Or take the opportunity to do all the things around your house you’ve been putting off for months or even years because you didn’t have time. Clean out closets, cupboards, drawers, files, and the garage. Read books (you can download free e-books from bookbub.com). Get your taxes organized. Catch up on your hobbies. Put photos in albums or boxes or scan them into your computer. Take some free classes online you’ve never thought about. Online resources are more abundant than ever.

Dig out your puzzles and board games. Have tournaments. Expand those activities by having a virtual game night on Zoom so your friends and relatives can play. Here’s a link: https://www.bustle.com/p/how-to-have-a-zoom-game-night-22639026 for some online games.

If you have kids, help them with their homework. Exercise with them. Take them on Internet tours of famous places related to the topics they are studying. Rather than reading younger kids a bedtime story, tell them one from your childhood. These activities will take your mind off your worries and provide a sense of accomplishment. If you need help, get on the Next Door app and ask.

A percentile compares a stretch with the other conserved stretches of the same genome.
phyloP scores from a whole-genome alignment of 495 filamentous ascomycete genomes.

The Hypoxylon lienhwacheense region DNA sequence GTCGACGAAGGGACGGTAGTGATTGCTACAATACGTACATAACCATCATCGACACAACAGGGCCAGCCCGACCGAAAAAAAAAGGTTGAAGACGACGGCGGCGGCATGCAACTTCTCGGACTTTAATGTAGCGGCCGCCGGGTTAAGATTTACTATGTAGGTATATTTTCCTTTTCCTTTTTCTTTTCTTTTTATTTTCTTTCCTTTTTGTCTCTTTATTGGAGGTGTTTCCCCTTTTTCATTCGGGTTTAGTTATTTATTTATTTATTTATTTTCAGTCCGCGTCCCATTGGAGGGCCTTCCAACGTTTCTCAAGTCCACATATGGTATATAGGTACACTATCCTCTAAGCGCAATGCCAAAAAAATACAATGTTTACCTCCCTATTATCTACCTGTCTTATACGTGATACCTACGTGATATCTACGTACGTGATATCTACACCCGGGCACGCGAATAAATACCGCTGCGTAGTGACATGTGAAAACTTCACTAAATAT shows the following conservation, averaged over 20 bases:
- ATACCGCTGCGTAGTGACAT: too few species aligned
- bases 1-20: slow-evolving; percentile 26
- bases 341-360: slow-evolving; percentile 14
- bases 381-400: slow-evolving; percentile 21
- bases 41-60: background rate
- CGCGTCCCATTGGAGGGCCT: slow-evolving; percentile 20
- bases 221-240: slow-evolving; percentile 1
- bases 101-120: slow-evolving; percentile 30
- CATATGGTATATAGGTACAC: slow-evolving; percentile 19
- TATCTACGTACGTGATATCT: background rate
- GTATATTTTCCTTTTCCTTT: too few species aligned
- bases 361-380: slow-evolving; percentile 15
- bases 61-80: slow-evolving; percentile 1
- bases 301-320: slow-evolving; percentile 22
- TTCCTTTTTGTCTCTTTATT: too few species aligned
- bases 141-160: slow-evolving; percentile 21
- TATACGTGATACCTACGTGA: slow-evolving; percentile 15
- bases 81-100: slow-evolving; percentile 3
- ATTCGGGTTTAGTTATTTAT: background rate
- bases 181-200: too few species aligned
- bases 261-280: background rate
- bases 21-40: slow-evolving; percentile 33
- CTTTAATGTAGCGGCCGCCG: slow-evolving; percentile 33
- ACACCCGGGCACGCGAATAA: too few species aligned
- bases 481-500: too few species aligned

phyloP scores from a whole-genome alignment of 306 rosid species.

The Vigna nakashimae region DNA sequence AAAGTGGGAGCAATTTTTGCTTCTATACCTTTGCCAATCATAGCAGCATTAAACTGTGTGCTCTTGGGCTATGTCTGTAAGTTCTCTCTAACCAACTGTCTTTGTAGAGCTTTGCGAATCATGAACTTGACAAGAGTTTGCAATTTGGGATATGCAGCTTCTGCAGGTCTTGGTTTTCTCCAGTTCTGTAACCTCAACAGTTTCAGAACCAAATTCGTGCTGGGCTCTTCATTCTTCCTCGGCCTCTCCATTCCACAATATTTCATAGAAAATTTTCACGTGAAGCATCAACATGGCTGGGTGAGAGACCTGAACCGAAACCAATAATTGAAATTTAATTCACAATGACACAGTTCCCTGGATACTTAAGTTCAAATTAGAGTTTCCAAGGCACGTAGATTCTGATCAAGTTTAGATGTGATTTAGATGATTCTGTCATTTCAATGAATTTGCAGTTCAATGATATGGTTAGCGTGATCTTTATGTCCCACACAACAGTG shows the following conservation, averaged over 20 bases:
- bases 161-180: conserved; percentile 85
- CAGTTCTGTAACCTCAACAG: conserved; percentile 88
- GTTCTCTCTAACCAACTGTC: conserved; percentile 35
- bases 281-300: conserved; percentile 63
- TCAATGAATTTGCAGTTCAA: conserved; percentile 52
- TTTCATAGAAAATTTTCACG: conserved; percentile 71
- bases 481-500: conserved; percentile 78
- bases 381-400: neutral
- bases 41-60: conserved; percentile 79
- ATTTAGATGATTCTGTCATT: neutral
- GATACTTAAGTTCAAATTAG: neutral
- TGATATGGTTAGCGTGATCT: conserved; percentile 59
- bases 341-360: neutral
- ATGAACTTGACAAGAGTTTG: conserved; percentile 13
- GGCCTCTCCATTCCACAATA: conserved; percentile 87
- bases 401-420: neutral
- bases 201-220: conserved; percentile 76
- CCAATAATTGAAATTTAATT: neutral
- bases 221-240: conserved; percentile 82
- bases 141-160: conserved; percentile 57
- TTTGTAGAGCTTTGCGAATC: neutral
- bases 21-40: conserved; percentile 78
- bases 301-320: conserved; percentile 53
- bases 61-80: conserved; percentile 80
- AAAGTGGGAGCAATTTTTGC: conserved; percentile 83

One mom on Next Door in my neighborhood has a daughter who turned nine last week. She asked the community to organize a car parade to come by her house at an appointed time. Several people decorated their cars with posters and balloons, and I joined in the parade. We honked our horns and yelled happy birthday. Her daughter was thrilled and we had a great time helping her celebrate her special day!

Others have put teddy bears in their windows so that the kids can count them on their walks around the neighborhood, since we are still allowed to do that. Some have put painted rocks around the green belt that runs through our area and in their yards. This is a great activity to keep kids occupied, both with painting the rocks and with finding them. And others are leaving chalk art on sidewalks.

Another great idea is to carry out “Formal Friday.” It’s like date night, only with your family or someone on Zoom or Facetime. Eat meals on good china. Have a picnic in your living room or outside if the weather allows. Try new recipes, maybe even some more complex ones that you might not normally have time to make.

Using something called Morning Pages to clear your mind, improve creativity and productivity, and for self-reflection (see https://www.lavendaire.com/morning-pages/) can help to alleviate stress.